Friday, April 08, 2005

My Father's Daughter

This week was hard. In the last two days, I have been at work 26 hours. I have had four coffees, two teas, two bottles of water, and two sandwiches. It's hard to be healthy when things get this busy. If I can just make it through tomorrow, I can start all over, and it will be alright.

When I was young, my dog Buck (for Buck Rogers, of course) fell through our barn floor and hung himself. Back then, this was not so uncommon since barns were old and worn, and, to keep predators away, they were often home to several dogs. Buck hung there, howling in pain from his broken neck. You grow up fast in the streets, but, sometimes, faster in the country. My father had to shoot Buck since the nearest vet was at least an hour away. There was little a vet could have done for Buck at this point anyway. I'll never forget my father's face. What he did was the right thing to do, yet, underneath the pain and sorrow, I could detect guilt. At the time I was too young to understand the complexity of what he had done--there was no way for me to comprehend why he felt guilty when he had done what was right.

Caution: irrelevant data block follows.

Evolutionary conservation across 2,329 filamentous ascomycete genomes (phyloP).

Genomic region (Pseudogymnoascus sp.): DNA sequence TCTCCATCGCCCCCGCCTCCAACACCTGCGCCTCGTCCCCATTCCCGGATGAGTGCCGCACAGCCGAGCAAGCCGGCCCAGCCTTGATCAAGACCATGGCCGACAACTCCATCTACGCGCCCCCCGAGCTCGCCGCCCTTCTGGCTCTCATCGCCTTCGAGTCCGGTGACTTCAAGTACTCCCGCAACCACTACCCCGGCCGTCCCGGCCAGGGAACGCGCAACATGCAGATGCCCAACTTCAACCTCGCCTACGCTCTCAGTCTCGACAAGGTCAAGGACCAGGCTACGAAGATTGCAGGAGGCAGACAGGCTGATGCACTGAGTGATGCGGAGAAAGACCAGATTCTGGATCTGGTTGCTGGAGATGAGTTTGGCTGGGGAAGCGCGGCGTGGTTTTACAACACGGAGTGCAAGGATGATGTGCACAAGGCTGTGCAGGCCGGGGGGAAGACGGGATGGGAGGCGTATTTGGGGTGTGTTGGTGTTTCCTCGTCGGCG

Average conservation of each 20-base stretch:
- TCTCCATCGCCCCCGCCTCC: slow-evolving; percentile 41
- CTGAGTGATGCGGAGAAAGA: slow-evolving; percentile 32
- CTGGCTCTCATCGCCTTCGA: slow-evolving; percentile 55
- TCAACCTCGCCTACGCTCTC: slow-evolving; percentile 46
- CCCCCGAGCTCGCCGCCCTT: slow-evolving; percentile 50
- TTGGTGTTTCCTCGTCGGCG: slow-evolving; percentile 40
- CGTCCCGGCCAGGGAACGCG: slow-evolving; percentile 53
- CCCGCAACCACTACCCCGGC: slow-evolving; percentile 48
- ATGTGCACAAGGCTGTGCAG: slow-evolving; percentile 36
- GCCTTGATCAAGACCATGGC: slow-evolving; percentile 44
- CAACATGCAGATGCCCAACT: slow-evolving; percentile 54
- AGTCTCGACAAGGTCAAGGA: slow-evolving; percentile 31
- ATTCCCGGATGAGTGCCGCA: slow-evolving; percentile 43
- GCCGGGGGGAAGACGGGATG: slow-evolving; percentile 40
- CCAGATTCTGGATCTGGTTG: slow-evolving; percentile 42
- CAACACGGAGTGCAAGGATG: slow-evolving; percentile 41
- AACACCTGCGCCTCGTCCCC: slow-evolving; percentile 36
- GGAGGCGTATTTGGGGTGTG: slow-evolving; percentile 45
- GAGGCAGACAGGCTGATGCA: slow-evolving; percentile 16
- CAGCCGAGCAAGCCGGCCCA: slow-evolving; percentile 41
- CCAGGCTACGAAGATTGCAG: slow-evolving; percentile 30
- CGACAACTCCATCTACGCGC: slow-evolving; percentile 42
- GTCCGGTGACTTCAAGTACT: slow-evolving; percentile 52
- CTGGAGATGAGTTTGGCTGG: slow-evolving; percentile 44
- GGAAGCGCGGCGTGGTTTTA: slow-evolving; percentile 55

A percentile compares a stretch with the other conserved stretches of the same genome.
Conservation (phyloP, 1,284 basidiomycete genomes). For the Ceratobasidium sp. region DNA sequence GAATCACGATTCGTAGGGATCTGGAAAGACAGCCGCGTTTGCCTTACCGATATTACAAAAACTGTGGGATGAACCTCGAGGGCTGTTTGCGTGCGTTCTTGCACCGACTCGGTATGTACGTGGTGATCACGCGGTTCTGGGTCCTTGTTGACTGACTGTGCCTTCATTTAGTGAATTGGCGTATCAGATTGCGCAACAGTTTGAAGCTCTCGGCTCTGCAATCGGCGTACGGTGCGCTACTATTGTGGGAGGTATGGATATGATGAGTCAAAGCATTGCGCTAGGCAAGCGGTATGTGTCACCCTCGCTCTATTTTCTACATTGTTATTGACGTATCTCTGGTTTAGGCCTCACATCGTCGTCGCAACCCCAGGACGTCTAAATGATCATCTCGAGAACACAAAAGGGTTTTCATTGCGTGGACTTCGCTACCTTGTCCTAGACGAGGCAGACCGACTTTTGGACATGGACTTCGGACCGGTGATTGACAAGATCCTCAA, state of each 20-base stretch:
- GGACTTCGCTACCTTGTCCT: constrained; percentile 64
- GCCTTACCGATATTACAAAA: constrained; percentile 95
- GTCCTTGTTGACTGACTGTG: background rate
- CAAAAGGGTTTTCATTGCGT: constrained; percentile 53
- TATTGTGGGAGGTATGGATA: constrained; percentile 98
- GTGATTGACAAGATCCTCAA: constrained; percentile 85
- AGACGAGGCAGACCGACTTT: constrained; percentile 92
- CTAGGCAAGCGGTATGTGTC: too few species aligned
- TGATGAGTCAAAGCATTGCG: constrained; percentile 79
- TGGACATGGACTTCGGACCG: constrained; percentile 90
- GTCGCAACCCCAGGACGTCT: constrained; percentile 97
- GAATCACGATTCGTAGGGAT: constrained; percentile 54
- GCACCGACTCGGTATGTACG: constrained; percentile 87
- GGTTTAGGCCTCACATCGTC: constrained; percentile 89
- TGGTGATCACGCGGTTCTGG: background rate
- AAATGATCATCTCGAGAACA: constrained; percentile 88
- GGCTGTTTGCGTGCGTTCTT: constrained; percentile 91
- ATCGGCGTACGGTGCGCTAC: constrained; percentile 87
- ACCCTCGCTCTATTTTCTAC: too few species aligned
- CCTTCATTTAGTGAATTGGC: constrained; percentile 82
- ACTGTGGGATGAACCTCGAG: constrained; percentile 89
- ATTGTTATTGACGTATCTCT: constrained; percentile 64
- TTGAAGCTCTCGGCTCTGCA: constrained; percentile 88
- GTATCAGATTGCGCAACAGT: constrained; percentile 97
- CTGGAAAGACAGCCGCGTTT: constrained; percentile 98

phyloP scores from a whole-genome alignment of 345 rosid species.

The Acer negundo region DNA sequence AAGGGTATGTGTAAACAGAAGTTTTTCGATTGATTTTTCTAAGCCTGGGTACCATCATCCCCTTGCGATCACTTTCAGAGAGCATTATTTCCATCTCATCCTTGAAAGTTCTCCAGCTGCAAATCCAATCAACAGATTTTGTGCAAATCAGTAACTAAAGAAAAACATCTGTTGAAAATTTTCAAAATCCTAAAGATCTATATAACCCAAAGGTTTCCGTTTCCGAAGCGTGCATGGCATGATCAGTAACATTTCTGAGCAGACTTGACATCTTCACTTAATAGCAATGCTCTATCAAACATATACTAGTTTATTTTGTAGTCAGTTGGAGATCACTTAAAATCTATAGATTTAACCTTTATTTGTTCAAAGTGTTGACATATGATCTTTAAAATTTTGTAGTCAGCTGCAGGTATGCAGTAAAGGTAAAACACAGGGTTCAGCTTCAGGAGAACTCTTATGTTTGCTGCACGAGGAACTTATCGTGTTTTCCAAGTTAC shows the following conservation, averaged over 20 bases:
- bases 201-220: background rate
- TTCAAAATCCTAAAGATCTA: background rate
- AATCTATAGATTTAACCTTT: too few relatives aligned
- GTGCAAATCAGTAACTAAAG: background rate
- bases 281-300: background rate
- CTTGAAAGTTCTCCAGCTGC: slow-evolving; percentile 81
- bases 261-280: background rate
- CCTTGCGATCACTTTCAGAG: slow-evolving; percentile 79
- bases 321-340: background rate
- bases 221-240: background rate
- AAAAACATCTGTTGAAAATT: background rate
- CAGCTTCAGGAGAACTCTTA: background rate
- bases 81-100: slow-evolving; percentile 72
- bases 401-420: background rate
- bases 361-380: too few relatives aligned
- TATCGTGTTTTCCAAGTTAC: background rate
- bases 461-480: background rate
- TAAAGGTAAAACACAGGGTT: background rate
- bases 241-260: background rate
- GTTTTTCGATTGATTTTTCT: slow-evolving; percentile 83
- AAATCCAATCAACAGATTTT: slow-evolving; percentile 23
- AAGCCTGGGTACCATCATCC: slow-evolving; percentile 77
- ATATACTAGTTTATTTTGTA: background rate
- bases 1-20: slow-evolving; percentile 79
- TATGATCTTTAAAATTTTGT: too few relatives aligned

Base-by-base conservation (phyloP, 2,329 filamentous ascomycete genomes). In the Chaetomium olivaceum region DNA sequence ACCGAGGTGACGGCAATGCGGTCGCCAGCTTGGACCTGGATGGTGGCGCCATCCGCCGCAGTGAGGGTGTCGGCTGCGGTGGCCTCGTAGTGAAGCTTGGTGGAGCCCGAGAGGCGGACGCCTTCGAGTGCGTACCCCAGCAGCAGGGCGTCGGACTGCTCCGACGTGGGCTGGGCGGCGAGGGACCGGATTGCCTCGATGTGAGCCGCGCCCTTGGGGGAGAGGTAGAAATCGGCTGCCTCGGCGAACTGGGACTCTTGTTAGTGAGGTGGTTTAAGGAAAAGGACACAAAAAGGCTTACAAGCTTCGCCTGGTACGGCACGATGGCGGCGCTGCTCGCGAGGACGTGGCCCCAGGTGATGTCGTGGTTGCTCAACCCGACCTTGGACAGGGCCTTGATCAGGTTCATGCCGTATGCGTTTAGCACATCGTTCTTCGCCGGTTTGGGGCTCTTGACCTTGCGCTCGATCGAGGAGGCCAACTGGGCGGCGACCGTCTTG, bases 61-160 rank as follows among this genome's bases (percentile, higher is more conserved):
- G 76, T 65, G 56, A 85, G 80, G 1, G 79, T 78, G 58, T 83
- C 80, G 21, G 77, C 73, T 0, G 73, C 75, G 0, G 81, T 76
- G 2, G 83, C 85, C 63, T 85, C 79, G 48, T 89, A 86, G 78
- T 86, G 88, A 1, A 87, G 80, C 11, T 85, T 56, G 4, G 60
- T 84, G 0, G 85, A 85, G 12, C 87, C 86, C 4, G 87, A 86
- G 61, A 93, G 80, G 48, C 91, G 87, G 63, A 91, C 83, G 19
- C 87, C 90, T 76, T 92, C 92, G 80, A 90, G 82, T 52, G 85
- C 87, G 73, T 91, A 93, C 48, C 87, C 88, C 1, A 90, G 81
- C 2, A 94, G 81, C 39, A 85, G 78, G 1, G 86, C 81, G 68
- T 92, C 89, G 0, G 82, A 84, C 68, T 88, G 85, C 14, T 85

I believe in what I do. It is right for so many reasons. Yet, no matter how right something is, life is never black and white. There is no way to stop the guilt when things are really a shade of gray. It is always there, lurking.

It's funny how much we can look like our parents. If you could see my face now, you would know that I was my father's daughter. You would never forget what you saw.

Some of you will understand. Some of you know what it is like. You are like me. You finish your job, go home, and act normal, as if you had spent all day making phone calls to clients. You ask your spouse about their day and tell them you don't want to talk about yours. You know that they'd rather not hear about it anyway. You worry that they will start to look at you differently. It's hard to talk about the normal things.

If you want to learn more, you can. It's OK if you are one of them. The only way to make people understand is to talk about things, to educate each other. I just want you to know that we have feelings, because sometimes you try to convince the world that we don't. It's easier to make your case when you turn people into things. I am not a thing.


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